Originally, SR 83 extended north from I-10 to the Foothill Freeway (State Route 210) in Upland, but the state relinquished that segment and turned it over to local control.[3] There has never been any direct connection from Euclid Avenue to the Foothill Freeway (State Route 210) in Upland. During the planning stages for the construction of the Foothill Freeway through the area, Upland residents (in conjunction with the residents of other communities along the route) successfully petitioned the State and local governments to require Caltrans to construct the new freeway 'below grade', i.e. build the road surface of the freeway below the elevation of the surrounding terrain. Furthermore, due to concerns of existing traffic volume, noise, etc. along major thoroughfares, such as Euclid Avenue, many Upland residents who lived along or near Euclid Avenue did not want a fully functional interchange at the junction between the new freeway and the street as it was anticipated that doing so would increase traffic and noise, thereby undermining the aesthetic qualities of the street and negatively affecting the residents' "quality of life". Thus, at the intersection of SR 83 and SR 210, there are no on/offramps or associated improvements like traffic lights - direct access between the highways is not possible. Instead, on both sides of the Euclid Avenue overpass there are two wide landscaped areas that provide a visual (and to a lesser extent, acoustic) buffer between the street and the freeway passing below . The landscaped area also serves to provide continuity with the landscaped segments of the street to the north and south of the intersection.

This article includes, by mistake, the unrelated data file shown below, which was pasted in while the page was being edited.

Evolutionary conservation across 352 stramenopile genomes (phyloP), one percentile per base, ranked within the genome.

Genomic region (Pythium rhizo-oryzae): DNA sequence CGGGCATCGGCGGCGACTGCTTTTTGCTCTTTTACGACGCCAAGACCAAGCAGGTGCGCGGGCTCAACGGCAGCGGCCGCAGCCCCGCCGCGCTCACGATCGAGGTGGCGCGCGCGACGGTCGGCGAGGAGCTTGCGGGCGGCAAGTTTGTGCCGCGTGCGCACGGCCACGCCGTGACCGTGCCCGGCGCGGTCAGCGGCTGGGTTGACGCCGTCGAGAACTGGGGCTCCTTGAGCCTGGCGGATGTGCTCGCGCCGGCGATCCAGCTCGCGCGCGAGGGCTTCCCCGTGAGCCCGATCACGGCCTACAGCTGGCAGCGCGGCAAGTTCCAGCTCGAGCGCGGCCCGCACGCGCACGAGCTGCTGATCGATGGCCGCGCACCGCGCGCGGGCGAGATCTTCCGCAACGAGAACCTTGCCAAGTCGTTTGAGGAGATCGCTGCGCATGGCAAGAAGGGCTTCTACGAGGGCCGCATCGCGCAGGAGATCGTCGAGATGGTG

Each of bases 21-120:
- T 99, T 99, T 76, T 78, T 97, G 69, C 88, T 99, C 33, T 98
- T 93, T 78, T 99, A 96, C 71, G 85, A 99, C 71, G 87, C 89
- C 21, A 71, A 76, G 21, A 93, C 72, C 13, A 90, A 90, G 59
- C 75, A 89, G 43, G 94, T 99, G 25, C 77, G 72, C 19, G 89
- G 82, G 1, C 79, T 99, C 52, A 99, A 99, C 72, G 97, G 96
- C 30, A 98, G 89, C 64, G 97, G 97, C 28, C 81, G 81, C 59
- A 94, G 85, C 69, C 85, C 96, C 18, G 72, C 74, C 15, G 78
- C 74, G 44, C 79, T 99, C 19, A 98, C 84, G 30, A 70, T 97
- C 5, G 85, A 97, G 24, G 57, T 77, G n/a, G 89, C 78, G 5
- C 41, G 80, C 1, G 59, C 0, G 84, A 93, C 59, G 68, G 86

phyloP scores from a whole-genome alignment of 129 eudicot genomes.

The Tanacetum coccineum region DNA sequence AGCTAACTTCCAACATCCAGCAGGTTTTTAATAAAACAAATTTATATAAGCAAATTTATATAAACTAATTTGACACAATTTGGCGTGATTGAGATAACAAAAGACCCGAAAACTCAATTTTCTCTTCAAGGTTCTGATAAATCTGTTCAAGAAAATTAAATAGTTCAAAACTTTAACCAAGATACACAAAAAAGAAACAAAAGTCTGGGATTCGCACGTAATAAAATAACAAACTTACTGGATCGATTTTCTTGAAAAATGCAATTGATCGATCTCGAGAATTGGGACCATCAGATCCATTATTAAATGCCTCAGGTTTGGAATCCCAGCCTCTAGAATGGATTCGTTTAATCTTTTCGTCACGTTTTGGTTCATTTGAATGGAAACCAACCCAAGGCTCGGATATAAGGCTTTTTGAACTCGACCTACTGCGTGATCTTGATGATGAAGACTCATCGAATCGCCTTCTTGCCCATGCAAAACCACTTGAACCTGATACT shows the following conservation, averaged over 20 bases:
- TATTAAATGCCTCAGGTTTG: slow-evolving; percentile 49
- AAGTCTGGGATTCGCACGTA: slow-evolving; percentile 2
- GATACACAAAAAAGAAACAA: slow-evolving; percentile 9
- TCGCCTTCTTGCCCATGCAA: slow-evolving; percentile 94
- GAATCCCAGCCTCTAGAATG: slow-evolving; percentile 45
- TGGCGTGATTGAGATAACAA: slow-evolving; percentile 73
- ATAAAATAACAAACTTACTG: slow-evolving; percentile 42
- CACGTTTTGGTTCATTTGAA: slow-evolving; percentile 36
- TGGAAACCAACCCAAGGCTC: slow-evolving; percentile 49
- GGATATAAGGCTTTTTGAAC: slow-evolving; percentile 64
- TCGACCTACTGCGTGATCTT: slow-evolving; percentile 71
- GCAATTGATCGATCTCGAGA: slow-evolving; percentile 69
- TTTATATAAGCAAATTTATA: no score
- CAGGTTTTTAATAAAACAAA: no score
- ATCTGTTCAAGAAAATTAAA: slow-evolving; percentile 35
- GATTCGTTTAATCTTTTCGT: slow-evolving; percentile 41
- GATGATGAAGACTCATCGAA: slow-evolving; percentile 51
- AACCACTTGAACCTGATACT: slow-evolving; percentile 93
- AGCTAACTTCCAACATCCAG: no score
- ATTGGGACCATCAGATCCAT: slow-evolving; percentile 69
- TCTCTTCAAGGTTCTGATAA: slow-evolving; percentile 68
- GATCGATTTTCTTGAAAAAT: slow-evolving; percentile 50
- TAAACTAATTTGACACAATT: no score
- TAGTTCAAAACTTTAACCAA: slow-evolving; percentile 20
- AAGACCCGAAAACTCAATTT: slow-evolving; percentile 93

Major intersections

Except where prefixed with a letter, postmiles were measured on the road as it was in 1964, based on the alignment that existed at the time, and do not necessarily reflect current mileage. R reflects a realignment in the route since then, M indicates a second realignment, L refers to an overlap due to a correction or change, and T indicates postmiles classified as temporary (for a full list of prefixes, see California postmile § Official postmile definitions).[1] Segments that remain unconstructed or have been relinquished to local control may be omitted. The entire route is in San Bernardino County.

Chino HillsR0.00Butterfield Ranch RoadContinuation beyond SR 71
R0.00 SR 71 (Chino Valley Freeway) – CoronaInterchange; SR 71 exit 4
Ontario7.18 SR 60 (Pomona Freeway) – Riverside, Los AngelesInterchange; SR 60 exit 35
8.88Mission BoulevardRiverside, PomonaFormer US 60
9.46Holt BoulevardFormer US 70 / US 99
OntarioUpland line11.11 I-10 (San Bernardino Freeway) – Los Angeles, San BernardinoInterchange; I-10 exit 51; north end of state maintenance.
Upland11.99Arrow Highway
12.49 SR 66 (Foothill Boulevard)Former US 66
13.4616th Street (Baseline Road)
14.1919th StreetFormer SR 30
14.19Euclid Avenue – Mount BaldyContinuation beyond 19th Street
1.000 mi = 1.609 km; 1.000 km = 0.621 mi


  1. ^ a b c California Department of Transportation. "State Truck Route List". Sacramento: California Department of Transportation. Archived from the original (XLS file) on June 30, 2015. Retrieved June 30, 2015.
  2. ^ Los Angeles-Orange County Highway history 1930s to 1964 growth
  3. ^ a b c "CA Codes (shc:300-635)". Archived from the original on 2014-10-06. Retrieved 2013-10-19.
  4. ^ a b Cite error: Invalid <ref> tag; no text was provided for refs named nris
  5. ^ "Article 2 of Chapter 2 of Division 1". California Streets and Highways Code. Sacramento: California Office of Legislative Counsel. Retrieved February 6, 2019.
  6. ^ Federal Highway Administration (March 25, 2015). National Highway System: Riverside–San Bernardino, CA (PDF) (Map). Scale not given. Washington, DC: Federal Highway Administration. Retrieved October 10, 2017.
  7. ^ Natzke, Stefan; Neathery, Mike & Adderly, Kevin (June 20, 2012). "What is the National Highway System?". National Highway System. Washington, DC: Federal Highway Administration. Retrieved July 1, 2012.
  8. ^ California Department of Transportation (July 2007). "Log of Bridges on State Highways". Sacramento: California Department of Transportation.
  9. ^ California Department of Transportation, All Traffic Volumes on CSHS Archived July 21, 2011, at the Wayback Machine, 2006

External links